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Right-sided infective endocarditis or thrombus? Report of two cases diagnosed by transthoracic echocardiography



Right-sided infective endocarditis (RSIE) is a relatively uncommon condition which is difficult to distinguish from thrombus, particularly when the site of infection or the patient’s symptoms are atypical. There have been few reports exploring the differential diagnostic and analytical features between RSIE and thrombus.

Case presentation

Here, we presented two cases of RSIE—one involving the tricuspid valve and the other affecting the pulmonary artery. Notably, the second case was initially misdiagnosed as thrombus based on the findings of by computed tomography angiography(CTA).


Vegetation and thrombus can be distinguished according to the nature of the mass, its attachment location, and the clinical manifestation. Echocardiography can observe both the location and size of the mass, and the dynamic changes in cardiac hemodynamics and cardiac morphology, thereby facilitating an effective distinction between vegetation and thrombus.

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Infective endocarditis (IE) is an infection resulting from the migration of pathogenic microorganisms to the heart valve or ventricular endocardium. It is relatively uncommon in childhood. However, it can be life-threatening [1]. Despite an increased incidence of IE due to improved survival rates among children with congenital heart disease (CHD), left-sided IE remains more prevalent compared to right-sided infective endocarditis (RSIE) [1]. Existing literature has described the etiology, clinical manifestations, ultrasonic features, and treatments for RSIE [2], but few delve into the detailed differential diagnosis between RSIE and thrombus. In this paper, we present two cases of RSIE, one of which was initially misdiagnosed as thrombosis through computed tomography angiography (CTA). Our objective was to analyze the differential diagnosis of RSIE and thrombus while emphasizing the importance of diagnostic reasoning in ultrasound-based diagnoses of RSIE, thereby cultivating correct diagnostic thinking and reducing the rate of misdiagnosis.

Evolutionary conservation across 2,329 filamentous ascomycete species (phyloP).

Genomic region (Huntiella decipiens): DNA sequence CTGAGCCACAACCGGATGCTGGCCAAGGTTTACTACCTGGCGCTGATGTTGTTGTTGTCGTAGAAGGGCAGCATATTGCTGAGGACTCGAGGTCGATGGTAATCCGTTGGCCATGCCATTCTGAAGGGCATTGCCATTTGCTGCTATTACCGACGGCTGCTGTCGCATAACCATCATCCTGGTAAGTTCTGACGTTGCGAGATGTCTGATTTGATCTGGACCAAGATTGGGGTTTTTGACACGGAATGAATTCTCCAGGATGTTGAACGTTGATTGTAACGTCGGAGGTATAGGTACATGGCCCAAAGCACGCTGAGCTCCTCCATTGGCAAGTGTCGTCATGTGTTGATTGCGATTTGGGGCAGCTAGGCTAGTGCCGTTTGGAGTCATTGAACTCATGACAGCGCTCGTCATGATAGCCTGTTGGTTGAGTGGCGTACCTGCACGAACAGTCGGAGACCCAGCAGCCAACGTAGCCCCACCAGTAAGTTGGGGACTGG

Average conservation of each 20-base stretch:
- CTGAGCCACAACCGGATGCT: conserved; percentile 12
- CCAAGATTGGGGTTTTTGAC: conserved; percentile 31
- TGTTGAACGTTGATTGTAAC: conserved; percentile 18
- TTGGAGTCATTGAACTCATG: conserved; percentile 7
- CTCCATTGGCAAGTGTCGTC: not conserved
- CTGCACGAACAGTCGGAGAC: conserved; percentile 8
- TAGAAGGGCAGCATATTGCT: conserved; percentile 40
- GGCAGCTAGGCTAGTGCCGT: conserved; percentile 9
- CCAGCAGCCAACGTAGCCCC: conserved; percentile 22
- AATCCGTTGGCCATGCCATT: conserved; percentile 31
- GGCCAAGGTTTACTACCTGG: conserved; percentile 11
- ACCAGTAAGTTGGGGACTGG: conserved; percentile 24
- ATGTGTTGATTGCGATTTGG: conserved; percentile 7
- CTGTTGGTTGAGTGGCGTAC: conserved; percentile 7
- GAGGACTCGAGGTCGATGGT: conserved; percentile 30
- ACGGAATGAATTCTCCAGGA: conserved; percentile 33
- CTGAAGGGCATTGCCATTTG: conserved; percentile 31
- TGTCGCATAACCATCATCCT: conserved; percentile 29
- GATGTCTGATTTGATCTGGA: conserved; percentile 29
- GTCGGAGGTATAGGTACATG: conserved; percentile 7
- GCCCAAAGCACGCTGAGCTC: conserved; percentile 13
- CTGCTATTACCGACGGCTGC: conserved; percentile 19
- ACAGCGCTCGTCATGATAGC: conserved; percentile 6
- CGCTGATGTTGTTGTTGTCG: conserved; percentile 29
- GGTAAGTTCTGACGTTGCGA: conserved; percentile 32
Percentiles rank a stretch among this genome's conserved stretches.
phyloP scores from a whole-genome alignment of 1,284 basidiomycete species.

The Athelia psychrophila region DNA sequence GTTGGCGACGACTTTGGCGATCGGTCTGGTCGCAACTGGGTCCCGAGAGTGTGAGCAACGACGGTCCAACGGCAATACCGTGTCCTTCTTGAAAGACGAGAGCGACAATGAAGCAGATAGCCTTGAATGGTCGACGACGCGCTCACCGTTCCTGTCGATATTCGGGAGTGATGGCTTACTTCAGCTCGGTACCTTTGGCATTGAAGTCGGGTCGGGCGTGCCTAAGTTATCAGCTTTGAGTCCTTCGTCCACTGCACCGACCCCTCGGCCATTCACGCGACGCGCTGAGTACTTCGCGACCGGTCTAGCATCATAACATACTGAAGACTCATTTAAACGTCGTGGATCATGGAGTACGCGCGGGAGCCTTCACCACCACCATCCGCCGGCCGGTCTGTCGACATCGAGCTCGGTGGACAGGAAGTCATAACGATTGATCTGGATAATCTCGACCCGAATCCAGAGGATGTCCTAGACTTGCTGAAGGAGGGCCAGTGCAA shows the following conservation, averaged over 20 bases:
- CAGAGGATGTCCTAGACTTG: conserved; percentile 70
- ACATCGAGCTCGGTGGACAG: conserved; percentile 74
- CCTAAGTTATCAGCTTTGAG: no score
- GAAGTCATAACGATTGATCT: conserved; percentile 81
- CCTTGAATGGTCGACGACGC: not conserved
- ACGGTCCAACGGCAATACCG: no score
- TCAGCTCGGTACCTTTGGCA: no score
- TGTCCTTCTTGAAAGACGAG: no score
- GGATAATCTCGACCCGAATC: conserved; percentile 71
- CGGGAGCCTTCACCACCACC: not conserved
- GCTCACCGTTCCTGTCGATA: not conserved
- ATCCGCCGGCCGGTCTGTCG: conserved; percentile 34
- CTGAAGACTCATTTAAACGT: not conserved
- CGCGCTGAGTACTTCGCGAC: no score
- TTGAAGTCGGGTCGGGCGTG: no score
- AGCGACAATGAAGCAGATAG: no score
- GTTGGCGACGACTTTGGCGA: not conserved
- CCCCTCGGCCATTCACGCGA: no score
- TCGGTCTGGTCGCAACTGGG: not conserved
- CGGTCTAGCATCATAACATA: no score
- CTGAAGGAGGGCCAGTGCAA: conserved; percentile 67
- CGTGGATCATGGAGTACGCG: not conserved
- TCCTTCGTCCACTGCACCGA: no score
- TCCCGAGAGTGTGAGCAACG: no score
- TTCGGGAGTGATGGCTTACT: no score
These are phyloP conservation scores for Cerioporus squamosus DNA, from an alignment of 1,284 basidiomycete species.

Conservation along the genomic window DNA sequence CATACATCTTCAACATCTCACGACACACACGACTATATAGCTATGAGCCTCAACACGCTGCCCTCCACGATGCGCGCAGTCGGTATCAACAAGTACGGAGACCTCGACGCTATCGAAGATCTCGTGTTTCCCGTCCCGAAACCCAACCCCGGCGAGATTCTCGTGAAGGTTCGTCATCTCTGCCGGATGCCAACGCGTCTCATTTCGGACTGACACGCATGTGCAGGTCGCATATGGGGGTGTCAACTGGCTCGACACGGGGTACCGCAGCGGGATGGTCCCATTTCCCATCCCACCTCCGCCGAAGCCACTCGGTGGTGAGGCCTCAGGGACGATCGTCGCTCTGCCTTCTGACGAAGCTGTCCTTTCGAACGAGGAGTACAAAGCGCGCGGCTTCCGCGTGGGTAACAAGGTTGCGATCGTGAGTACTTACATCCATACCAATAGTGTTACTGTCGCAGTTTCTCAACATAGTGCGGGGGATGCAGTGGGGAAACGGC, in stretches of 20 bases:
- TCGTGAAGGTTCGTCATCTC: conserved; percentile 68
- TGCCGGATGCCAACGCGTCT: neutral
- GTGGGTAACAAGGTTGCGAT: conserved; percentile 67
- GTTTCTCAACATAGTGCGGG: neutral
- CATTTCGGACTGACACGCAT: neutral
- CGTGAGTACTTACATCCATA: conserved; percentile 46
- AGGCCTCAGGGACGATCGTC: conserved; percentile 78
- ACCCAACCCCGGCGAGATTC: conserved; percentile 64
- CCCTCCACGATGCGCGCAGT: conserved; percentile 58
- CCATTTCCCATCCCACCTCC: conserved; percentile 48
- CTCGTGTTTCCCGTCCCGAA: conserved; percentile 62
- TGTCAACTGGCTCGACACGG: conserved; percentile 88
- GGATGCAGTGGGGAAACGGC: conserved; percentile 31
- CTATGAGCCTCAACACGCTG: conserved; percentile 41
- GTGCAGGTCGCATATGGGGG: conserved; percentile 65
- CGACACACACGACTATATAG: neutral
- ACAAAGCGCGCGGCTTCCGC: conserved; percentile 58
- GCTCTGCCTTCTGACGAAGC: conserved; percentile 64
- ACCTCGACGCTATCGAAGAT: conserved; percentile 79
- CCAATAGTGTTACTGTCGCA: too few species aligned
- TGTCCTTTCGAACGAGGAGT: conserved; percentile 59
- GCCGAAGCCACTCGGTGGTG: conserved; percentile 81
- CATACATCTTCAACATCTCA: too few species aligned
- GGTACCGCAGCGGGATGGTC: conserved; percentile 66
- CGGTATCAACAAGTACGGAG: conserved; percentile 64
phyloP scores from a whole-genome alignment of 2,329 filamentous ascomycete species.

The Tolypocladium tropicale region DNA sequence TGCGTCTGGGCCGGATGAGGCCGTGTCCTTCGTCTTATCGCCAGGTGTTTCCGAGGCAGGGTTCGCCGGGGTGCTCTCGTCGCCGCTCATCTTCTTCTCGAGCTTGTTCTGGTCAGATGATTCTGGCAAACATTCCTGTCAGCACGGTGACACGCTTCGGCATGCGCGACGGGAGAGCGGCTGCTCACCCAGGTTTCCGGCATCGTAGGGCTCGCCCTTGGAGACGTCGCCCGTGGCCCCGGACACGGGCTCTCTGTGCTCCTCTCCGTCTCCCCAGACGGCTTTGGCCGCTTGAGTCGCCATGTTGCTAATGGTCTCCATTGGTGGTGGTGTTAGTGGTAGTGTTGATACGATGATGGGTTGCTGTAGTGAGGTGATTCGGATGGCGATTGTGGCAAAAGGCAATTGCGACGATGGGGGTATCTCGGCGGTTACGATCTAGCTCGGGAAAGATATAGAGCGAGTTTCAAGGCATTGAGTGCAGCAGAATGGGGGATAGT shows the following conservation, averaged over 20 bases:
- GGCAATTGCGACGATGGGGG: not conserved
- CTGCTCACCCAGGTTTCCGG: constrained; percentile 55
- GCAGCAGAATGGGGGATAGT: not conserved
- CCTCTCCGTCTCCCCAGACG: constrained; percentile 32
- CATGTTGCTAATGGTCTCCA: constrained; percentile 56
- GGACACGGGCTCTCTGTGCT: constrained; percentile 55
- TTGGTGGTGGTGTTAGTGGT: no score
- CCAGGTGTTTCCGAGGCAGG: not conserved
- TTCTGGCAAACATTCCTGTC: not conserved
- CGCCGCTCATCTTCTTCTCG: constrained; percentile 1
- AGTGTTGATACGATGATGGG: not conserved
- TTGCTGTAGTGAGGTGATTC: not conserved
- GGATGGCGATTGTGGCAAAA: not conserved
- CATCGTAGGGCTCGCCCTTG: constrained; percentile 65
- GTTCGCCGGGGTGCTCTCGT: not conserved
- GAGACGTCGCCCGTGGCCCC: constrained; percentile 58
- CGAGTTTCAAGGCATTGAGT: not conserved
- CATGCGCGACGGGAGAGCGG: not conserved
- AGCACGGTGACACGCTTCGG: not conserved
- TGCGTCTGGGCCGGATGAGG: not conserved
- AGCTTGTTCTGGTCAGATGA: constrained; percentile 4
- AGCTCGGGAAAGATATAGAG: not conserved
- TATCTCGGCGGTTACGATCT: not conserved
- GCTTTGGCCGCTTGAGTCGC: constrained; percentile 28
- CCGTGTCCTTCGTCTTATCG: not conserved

Case presentation


A 6-year-old girl was admitted to our hospital with a persistent fever and cough lasting two weeks. She had a preexisting ventricular septal defect (VSD) since birth. Physical examination revealed an elevated body temperature of 101.3 degrees F, tachycardia with a heart rate of 110 beats per minute, and a holosystolic murmur detected between the third and fourth intercostal spaces on the left edge of the sternum. Laboratory results showed an increased white blood cell (WBC) count of 21.8 × 109/L (normal range: 5.0–12.0 × 109/L), predominantly neutrophils at 83% (normal range: 40–69%), low hemoglobin levels at 64 g/L (normal range: 105–145 g/L), and significantly elevated C-reactive protein (CRP) levels at 100.7 mg/L (normal range: 0.0–8.0 mg/L). Chest x-ray revealed focal pulmonary infiltrates in both lower lung fields. Three consecutive sets of blood cultures were collected and were negative at 24 h, after which two additional sets of blood cultures were added, and after 48 h all blood cultures remained negative.

Transthoracic echocardiography (TTE) demonstrated overall cardiomegaly and a perimembranous VSD measuring 0.4 cm, resulting in a left-to-right shunt (Fig. 1A, Additional file 1: Video 1, Additional file 2: Video 2). Additionally, a slightly hyperechoic mass measuring 1.1 × 0.5 cm was observed attached to the right atrial surface of the anterior tricuspid valve. The continuity of the anterior tricuspid valve was disrupted, leading to severe tricuspid regurgitation during systole, characterized by regurgitat flow passing through the interruption of the anterior tricuspid valve (Fig. 1B-D, Additional file 3: Video 3, Additional file 4: Video 4).